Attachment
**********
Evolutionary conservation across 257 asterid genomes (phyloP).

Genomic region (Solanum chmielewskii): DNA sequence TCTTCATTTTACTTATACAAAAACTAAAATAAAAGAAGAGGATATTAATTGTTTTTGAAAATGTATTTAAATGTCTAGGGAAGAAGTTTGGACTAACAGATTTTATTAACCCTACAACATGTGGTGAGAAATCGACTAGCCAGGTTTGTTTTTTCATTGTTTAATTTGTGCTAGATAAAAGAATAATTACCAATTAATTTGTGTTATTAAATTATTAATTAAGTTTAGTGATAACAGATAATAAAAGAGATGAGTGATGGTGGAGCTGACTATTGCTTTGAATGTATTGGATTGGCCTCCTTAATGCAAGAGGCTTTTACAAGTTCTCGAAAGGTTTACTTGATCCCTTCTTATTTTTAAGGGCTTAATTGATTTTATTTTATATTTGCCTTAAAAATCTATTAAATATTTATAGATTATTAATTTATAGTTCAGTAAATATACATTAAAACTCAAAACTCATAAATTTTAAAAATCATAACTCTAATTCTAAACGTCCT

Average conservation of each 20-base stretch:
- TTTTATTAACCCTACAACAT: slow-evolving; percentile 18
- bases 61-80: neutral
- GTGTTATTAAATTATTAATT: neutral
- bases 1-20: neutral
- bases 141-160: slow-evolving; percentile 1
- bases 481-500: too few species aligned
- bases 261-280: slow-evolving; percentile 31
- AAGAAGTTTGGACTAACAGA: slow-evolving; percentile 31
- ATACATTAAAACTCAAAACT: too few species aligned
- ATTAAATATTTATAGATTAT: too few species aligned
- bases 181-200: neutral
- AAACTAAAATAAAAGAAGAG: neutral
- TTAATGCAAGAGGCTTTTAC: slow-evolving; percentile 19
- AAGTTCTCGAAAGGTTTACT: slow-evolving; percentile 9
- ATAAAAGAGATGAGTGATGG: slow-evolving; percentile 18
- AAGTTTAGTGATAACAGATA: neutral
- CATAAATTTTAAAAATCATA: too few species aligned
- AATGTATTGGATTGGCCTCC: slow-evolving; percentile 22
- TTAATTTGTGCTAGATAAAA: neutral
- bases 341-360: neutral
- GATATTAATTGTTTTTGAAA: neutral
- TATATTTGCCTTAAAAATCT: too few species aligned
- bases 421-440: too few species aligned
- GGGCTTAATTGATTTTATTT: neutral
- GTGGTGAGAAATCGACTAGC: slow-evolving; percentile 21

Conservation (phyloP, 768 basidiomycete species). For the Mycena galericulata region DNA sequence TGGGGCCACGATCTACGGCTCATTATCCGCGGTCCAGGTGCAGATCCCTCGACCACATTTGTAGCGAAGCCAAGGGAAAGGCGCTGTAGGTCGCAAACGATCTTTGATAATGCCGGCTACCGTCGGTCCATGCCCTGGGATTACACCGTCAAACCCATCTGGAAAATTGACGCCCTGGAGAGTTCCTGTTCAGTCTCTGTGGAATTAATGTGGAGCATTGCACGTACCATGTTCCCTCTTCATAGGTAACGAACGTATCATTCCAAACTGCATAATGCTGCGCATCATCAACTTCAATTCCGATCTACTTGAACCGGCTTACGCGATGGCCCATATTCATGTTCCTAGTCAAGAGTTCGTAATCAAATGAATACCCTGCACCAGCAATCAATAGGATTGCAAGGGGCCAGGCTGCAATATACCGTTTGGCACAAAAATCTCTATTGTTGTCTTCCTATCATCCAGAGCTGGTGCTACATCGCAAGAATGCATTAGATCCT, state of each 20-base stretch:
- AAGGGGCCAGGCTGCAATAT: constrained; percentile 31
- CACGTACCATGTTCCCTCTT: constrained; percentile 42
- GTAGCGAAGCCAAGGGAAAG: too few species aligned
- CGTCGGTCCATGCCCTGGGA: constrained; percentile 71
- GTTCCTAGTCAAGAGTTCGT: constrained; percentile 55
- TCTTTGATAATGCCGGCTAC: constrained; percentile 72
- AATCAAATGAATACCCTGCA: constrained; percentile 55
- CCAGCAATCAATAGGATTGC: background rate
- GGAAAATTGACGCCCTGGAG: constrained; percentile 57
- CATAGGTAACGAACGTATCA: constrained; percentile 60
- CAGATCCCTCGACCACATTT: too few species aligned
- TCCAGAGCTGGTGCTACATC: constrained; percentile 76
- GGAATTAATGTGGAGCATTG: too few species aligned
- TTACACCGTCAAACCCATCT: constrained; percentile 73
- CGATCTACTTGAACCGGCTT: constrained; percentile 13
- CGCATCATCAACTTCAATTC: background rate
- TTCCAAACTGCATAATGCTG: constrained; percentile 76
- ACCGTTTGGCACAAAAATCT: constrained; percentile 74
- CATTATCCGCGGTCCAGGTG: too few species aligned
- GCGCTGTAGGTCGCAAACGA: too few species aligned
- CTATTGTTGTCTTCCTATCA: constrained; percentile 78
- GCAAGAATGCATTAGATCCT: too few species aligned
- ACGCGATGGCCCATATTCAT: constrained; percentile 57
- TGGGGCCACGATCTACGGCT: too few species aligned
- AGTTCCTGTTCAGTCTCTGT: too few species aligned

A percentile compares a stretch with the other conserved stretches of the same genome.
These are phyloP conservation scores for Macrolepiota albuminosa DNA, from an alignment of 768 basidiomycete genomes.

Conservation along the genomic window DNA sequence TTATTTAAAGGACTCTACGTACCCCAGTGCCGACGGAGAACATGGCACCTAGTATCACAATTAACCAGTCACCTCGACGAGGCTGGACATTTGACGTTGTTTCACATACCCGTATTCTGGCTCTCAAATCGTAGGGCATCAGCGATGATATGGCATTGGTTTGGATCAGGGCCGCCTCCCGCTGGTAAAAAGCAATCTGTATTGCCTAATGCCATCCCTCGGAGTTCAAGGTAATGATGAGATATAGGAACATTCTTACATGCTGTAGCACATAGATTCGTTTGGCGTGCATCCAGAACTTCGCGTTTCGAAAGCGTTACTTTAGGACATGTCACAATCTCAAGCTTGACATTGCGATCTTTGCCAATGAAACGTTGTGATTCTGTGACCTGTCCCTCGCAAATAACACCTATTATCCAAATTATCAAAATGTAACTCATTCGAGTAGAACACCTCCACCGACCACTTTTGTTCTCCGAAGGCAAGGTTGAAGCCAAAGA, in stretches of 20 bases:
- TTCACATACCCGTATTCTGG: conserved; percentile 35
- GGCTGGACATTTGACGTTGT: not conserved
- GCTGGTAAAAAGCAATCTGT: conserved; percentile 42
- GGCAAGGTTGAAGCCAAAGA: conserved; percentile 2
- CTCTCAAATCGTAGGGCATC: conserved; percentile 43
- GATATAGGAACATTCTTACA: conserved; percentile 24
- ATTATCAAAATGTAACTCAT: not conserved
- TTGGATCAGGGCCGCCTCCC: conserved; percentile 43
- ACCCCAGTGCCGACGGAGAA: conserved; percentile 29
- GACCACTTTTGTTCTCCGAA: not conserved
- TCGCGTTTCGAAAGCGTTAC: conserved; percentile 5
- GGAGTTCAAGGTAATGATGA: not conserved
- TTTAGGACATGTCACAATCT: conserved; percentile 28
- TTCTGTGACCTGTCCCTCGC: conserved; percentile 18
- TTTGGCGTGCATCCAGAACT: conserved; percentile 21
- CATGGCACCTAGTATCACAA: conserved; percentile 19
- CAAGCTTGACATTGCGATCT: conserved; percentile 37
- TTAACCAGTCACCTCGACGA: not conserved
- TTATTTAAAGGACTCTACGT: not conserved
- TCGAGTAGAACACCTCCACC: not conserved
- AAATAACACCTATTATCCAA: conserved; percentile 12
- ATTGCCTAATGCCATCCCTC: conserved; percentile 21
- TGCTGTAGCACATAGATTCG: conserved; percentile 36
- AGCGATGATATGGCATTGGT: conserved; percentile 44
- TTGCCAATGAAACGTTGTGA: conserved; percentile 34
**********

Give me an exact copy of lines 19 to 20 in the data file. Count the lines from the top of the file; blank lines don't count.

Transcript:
- AAGTTTAGTGATAACAGATA: neutral
- CATAAATTTTAAAAATCATA: too few species aligned